It just goes to show that you CAN teach old dogs new tricks; seeing some work recently published by an old friend Nick Rains in Australia I learned for the first time about the atmospheric phenomenon known as Anti-Crepuscular Rays. It was like a light bulb going on in my head (as opposed to the usual voices) – I’d seen and photographed these in the past on projects I was shooting professionally but never knew what they were or how they were formed, as spectacular as they always are.
Anti-crepuscular rays are quite simply beams of sunlight that are being scattered about in the upper atmosphere because of airborne dust, high-level ice crystals, inorganic salts or small water droplets. If they radiate out directly from the direction of the sun (i.e. from behind clouds) then they are called Crepuscular Rays but if they occur on the opposite side of the sky directly away from the rising or setting sun then they are simply known as Anti-Crepuscular Rays.
When I post images like these it’s frequently not unusual for people to write in asking if they were ‘Photoshopped’ to make them look like this. I always explain that they most certainly weren’t, as I don’t quite have the skills or the patience to sit and try do that, although it’s a truth that shooting HDR certainly seems to accentuate the strength of the light show.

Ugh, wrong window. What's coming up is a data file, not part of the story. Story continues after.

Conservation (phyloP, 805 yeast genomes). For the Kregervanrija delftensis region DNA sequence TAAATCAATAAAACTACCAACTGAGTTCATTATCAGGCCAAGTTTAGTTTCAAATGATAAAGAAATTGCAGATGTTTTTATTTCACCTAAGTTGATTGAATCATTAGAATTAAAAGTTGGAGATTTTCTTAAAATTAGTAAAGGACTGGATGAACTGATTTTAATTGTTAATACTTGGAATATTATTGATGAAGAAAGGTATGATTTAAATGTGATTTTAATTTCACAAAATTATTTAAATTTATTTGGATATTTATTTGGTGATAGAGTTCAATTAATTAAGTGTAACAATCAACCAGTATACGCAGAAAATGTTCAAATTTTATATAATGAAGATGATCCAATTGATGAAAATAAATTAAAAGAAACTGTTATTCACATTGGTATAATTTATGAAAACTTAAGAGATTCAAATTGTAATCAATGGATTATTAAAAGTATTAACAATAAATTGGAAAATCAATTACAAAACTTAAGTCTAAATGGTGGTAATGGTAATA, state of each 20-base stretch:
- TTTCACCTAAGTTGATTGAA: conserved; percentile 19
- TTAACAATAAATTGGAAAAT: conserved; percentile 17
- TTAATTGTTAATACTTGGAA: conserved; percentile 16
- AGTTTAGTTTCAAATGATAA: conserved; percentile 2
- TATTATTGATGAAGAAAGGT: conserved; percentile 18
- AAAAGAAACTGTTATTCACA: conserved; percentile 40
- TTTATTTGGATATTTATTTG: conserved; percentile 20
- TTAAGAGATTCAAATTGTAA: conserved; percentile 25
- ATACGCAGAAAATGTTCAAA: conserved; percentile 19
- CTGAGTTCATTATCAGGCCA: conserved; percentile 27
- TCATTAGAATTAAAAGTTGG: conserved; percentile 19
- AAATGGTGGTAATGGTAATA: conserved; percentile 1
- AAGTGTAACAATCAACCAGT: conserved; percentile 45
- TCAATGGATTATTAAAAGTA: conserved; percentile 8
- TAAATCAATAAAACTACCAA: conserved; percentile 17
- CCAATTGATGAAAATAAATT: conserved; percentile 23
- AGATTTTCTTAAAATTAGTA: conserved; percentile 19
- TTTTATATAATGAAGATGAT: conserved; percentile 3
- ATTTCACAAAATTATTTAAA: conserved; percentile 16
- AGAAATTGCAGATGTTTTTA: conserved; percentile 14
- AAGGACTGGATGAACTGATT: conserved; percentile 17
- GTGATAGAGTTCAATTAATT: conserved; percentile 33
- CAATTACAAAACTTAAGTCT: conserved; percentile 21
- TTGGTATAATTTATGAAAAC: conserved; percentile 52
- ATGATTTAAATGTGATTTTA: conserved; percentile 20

Although Anti-Crepuscular Rays appear to converge onto a point opposite the sun, the convergence is actually an optical illusion. The rays are in fact (almost) parallel and the apparent convergence at the anti-solar point occurs because of a simple phenomenon known as linear perspective (it’s like the use of vanishing points in architectural renderings).
Anti-Crepuscular Rays appear occasionally at sunrise and sunset (during the crepuscular / twilight hours) and are usually red or yellowish in colour. Anti-Crepuscular Rays are a lot rarer than Crepuscular Rays I am told so be sure to shoot them if you ever see any! Now you know!